Japan's toilets are clean and high-tech! Why, you might ask? Because they have a bidet! Sometimes called a washlet or a shower toilet, a bidet is used for cleaning your rear-end at the press of a button after you're done with your business. That's all well and good, but some people might be... hesitant to use one.
We'll teach you the basics about how to use a bidet that you might be too embarrassed to ask about!!
Depending on the model, some toilets have sensors to see when a person enters the stall or room, and then open their lid automatically.
"Why's the toilet seat moving on its own right when I walk in!?" You might be wondering, but... it's nothing to worry about.
That's just the toilet welcoming you in.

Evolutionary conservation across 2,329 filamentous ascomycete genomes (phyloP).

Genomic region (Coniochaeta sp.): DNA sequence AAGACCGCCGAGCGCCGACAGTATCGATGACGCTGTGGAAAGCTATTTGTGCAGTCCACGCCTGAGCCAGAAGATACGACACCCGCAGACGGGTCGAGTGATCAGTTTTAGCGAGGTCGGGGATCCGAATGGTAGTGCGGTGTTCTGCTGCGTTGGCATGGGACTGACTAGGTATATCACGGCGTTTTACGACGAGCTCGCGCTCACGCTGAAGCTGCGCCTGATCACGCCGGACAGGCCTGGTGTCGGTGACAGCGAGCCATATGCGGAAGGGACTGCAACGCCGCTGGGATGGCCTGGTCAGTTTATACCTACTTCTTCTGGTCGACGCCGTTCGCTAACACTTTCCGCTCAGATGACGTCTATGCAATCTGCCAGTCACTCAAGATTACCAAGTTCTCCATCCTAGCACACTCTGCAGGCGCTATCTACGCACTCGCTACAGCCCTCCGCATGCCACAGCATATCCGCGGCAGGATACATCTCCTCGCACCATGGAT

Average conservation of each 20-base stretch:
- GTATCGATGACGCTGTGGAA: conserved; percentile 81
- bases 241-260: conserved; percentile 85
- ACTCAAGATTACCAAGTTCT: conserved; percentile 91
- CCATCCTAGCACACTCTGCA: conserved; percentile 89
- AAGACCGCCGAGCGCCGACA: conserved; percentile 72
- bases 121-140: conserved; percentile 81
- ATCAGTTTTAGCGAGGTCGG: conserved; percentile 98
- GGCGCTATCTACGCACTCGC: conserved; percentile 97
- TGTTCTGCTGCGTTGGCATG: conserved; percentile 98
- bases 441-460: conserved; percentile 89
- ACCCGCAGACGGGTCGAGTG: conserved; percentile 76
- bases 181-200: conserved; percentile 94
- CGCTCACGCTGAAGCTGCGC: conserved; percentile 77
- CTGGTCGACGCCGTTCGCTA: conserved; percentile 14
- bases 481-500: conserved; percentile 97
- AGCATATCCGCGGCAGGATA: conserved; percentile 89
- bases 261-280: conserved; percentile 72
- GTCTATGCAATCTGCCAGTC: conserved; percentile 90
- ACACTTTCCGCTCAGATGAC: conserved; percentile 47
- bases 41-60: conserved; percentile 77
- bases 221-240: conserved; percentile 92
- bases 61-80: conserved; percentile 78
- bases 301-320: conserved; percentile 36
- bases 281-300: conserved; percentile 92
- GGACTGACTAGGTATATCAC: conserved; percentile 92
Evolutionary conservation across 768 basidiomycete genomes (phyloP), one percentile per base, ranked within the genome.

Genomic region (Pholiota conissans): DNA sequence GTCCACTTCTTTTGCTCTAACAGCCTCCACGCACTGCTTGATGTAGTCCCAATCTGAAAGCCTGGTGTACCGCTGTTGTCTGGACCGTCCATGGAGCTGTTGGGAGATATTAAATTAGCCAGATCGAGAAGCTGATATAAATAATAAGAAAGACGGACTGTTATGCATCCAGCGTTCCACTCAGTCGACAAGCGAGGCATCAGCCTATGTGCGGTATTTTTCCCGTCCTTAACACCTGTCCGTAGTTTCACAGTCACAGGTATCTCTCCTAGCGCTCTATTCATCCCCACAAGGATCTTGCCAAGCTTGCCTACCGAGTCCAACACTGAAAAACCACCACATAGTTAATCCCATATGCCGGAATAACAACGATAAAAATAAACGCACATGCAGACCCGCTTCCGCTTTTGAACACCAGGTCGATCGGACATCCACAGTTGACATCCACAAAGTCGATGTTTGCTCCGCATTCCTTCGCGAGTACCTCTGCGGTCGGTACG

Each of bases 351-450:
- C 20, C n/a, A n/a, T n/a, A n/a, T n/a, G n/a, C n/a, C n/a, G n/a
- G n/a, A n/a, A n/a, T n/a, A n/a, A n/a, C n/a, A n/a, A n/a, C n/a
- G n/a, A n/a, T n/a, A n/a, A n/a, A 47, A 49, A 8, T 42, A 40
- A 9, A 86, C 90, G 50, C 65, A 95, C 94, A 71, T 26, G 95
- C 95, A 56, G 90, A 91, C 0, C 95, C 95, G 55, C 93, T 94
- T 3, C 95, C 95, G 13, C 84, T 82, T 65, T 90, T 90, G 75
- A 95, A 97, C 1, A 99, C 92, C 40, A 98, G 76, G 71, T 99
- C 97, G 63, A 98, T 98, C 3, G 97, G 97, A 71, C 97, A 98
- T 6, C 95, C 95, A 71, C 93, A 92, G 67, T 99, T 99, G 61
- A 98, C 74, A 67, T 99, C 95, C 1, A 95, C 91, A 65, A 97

Flushing Sound, or OTO-HIME in Japanese, is an included feature on some models that's perfect for people who are concerned about the noise a toilet makes when you flush it.
Pressing a button, or sometimes triggered when you sit down, will play a sound of running water.
This will let you finish your business without worrying about the noise.
Some toilets have heated seats to embrace your bottom in the winter, making it easy to take care of business.
This is where bidets really come into their own.
Sit firmly in place on the toilet seat.
Make sure you're sitting fully on the seat otherwise you might get water on your clothes or back!
Next, look at the remote controls on the side of the toilet, or it could be on the wall next to it!
Lots of buttons, aren't there?
We're going to explain them for you.
Well, what do you think? I bet you won't be able to go back to regular toilets after using a bidet!
Next time you're in Japan, be brave and give one a try.
* The text and icons on the buttons will vary depending on the make and model of the toilet.
Manga de Japan
Manga de Japan